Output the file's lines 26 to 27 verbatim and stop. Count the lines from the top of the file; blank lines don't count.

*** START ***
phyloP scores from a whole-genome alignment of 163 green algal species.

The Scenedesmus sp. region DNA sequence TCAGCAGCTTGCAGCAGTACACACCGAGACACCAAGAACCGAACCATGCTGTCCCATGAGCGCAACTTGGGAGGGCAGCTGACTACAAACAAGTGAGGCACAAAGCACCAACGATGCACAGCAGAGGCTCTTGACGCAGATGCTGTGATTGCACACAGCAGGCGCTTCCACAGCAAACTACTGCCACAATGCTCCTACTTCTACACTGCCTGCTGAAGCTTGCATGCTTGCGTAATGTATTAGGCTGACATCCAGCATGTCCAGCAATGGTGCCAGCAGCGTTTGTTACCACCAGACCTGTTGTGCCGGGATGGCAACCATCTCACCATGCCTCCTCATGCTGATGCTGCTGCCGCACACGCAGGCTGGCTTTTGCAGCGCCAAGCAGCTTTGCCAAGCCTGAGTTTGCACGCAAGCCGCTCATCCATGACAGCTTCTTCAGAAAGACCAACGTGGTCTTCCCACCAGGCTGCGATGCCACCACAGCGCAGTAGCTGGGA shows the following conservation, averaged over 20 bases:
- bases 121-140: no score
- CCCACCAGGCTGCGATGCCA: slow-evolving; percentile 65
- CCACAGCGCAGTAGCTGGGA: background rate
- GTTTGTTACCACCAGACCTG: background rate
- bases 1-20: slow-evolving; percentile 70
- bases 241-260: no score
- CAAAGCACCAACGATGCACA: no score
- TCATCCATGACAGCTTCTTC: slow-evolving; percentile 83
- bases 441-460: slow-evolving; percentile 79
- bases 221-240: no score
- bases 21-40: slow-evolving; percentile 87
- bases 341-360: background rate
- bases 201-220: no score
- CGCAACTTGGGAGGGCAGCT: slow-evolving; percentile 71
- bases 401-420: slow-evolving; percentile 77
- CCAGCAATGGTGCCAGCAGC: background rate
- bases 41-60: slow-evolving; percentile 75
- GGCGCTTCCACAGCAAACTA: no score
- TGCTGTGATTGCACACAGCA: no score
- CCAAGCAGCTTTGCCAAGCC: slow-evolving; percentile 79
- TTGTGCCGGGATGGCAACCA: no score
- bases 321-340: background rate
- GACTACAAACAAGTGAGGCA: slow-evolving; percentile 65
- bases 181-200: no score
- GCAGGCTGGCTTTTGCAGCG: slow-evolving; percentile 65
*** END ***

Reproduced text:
- bases 181-200: no score
- GCAGGCTGGCTTTTGCAGCG: slow-evolving; percentile 65